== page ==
Former chief medical officer Brendan Murphy, former Queensland chief health officer Jeannette Young and NSW chief health officer Kerry Chant all feature prominently for their work guiding Australia through the pandemic.
Dr Murphy is among eight Australians achieving the prestigious Companion (AC) of the Order, having been CMO between 2016 and 2020. He was one of the nation’s most prominent public faces of the initial pandemic response.
Dr Young, appointed an AC, was Queensland’s top health official for some 16 years until 2021, and has since become the state’s governor.
Dr Chant has been NSW’s CHO since 2008, and has been appointed an Officer (AO) of the Order.
The 992-person list recognises people from a wide range of fields including sport, with the late Shane Warne posthumously appointed an AO.
Warne’s nod comes not just for his elite cricketing career in which he took 708 Test wickets, but also for his service to the community through charitable initiatives.
Other AC appointments include plant biologist and ecologist Patricia Selkirk for her services to conservation in researching Antarctic and sub-Antarctic ecosystems, chief defence scientist Tanya Monro and former deputy prime minister John Anderson.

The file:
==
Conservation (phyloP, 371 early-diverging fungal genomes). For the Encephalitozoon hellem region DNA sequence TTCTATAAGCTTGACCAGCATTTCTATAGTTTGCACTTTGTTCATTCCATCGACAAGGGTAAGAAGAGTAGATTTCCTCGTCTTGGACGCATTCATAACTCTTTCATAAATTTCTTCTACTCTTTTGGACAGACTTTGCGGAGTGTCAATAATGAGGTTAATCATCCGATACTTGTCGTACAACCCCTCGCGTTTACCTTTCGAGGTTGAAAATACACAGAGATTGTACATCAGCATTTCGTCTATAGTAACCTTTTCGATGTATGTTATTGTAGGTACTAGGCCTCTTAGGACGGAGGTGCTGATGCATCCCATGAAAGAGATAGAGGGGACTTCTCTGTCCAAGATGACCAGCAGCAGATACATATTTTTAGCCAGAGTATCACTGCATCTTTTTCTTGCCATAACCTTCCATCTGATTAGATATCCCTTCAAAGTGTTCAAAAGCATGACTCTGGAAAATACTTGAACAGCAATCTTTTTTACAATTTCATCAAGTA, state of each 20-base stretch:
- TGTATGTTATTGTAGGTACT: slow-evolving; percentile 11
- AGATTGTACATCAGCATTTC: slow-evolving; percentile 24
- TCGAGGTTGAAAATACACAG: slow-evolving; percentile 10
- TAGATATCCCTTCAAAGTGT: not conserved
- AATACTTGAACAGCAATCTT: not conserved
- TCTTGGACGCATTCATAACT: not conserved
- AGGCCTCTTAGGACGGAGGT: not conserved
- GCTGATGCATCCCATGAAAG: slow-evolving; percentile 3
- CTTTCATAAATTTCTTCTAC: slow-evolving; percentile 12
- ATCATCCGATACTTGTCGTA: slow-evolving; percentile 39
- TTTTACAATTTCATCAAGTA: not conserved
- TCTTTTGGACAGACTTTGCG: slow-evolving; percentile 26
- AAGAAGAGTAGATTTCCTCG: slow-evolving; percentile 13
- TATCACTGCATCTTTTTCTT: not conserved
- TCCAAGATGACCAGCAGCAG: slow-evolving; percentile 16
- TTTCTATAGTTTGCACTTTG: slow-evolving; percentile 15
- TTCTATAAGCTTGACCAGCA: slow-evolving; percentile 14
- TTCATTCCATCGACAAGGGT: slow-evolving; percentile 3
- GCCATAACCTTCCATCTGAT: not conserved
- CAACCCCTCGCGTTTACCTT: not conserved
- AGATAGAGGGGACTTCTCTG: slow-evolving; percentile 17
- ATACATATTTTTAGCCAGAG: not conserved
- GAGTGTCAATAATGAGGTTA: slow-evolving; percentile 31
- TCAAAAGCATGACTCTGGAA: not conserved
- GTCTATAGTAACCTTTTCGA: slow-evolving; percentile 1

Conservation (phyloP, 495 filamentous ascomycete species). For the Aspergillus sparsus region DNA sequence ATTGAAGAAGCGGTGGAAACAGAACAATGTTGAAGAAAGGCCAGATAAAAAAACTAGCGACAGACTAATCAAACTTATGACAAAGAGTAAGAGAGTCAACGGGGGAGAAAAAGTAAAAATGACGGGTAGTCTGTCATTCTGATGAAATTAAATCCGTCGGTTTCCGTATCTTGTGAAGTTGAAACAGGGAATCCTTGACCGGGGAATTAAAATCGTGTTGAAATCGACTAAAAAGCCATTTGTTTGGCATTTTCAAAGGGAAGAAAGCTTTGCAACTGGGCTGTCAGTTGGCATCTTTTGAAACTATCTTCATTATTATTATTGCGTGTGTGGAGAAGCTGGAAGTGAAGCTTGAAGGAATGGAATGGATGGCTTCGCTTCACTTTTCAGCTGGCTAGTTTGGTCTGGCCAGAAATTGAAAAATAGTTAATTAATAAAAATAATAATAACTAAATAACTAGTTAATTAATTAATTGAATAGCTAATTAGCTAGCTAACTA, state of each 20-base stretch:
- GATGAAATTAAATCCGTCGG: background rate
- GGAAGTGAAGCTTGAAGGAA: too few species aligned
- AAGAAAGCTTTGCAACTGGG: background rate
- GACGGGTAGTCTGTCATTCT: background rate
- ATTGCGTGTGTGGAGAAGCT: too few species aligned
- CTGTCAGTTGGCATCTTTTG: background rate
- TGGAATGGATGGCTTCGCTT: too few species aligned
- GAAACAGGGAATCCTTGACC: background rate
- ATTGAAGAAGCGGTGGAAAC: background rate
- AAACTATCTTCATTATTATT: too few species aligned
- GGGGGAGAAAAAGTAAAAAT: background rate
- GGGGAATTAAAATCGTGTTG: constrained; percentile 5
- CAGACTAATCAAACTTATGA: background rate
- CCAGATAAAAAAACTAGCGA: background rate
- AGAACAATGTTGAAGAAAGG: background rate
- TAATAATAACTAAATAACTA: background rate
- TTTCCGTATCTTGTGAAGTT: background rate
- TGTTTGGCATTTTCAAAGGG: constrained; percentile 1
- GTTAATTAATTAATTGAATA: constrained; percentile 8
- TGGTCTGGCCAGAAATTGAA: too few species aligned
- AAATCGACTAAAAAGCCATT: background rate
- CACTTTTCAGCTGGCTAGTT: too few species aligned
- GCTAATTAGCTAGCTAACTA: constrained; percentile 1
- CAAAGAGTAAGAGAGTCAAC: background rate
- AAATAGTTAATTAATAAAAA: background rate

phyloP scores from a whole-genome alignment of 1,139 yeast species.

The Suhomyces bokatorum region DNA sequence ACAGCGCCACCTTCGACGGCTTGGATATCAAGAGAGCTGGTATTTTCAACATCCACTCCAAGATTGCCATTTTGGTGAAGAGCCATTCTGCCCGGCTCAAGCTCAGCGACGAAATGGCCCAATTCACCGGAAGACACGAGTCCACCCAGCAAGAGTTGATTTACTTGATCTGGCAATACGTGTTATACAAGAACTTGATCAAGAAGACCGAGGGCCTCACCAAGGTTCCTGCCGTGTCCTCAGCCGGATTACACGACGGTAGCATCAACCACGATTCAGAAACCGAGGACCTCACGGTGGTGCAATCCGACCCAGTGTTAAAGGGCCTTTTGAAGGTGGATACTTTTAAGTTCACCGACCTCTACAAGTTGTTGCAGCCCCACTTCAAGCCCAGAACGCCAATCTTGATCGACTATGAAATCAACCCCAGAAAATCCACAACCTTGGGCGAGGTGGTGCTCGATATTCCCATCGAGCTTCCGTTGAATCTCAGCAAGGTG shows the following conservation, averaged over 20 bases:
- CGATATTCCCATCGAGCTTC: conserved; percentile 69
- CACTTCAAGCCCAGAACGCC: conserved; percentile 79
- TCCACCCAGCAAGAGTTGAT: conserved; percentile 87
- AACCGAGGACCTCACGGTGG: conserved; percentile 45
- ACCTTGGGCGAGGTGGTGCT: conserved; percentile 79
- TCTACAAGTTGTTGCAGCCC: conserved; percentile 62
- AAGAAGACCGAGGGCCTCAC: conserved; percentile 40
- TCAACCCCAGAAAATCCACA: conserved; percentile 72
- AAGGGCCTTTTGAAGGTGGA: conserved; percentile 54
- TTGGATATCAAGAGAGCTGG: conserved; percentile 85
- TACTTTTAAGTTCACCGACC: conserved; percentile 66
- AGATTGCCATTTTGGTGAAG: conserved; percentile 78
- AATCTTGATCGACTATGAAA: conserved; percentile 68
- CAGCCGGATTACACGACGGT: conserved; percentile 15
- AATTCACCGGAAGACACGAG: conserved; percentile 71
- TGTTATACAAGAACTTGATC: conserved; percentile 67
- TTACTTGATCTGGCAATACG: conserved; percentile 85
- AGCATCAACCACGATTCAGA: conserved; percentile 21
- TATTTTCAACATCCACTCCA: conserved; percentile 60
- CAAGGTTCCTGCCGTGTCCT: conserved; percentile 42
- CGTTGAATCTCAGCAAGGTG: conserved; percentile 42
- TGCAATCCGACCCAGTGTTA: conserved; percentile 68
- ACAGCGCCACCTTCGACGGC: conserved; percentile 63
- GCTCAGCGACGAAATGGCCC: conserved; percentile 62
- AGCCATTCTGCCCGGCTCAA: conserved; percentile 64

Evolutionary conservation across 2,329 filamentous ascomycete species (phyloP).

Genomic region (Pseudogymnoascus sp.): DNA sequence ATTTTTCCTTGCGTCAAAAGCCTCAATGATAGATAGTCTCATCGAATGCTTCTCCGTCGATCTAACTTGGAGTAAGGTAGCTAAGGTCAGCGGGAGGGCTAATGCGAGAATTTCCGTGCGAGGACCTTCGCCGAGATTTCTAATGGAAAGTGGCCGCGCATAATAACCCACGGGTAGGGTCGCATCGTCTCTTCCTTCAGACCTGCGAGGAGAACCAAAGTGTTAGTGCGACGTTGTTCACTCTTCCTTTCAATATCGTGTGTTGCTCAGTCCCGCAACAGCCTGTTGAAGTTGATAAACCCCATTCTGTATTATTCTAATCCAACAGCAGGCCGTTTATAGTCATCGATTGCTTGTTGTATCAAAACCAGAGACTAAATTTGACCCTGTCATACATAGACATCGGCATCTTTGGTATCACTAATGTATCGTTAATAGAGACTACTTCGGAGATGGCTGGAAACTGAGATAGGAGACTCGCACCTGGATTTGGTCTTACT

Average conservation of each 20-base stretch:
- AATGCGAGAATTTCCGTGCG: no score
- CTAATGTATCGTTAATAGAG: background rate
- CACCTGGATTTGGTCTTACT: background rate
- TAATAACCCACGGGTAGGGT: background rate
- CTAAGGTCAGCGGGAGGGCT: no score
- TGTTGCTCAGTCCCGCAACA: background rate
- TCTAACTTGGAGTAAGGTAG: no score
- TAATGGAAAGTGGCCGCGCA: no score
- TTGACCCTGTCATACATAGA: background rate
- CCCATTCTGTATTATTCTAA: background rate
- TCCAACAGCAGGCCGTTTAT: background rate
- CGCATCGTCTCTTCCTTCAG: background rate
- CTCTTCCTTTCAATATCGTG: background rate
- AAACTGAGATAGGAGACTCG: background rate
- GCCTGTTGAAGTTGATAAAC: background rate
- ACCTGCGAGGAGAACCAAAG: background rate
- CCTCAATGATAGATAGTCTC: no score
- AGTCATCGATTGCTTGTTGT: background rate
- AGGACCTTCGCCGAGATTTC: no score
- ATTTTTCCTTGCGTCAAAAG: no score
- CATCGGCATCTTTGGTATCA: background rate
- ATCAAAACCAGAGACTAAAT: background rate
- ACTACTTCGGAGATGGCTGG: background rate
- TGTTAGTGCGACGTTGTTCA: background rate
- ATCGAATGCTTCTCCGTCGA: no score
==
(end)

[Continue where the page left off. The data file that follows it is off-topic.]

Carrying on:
In the military division, Vice Admiral Lance Johnston was appointed AC as a highly-skilled strategic military planner and a champion of the Defence Capability System.
Military personnel were also honoured for their efforts in evacuating over 4100 people from Kabul as it fell back under Taliban control.
West Australian Carmen Lawrence, who was the first woman to become a state premier, is among the political honourees.
She has been appointed an AO and is joined on the list by former attorney-general Robert McClelland (AO), former speaker of the House of Representatives Stephen Martin (AO) and former National Party federal president Larry Anthony (AO).
Retired tennis star Ash Barty was appointed an AO after wrapping up her career as a three-time grand slam singles champion, having claimed this year’s Australian Open crown.
Other sportspeople honoured include golfer Adam Scott, cricketer Doug Walters, skier Jakara Anthony and Australia women’s cricket captain Meg Lanning.
“Recipients share some common traits – including selflessness, excellence and a commitment to service,” Governor-General David Hurley said.
“They’re from different backgrounds, their stories are each unique, and each has served in different ways … this diversity is a strength and each has impacted their community and made it better.
“Collectively the recipients, whose achievements span community service, science and research, industry, sport, the arts and more, represent the very best of Australia.”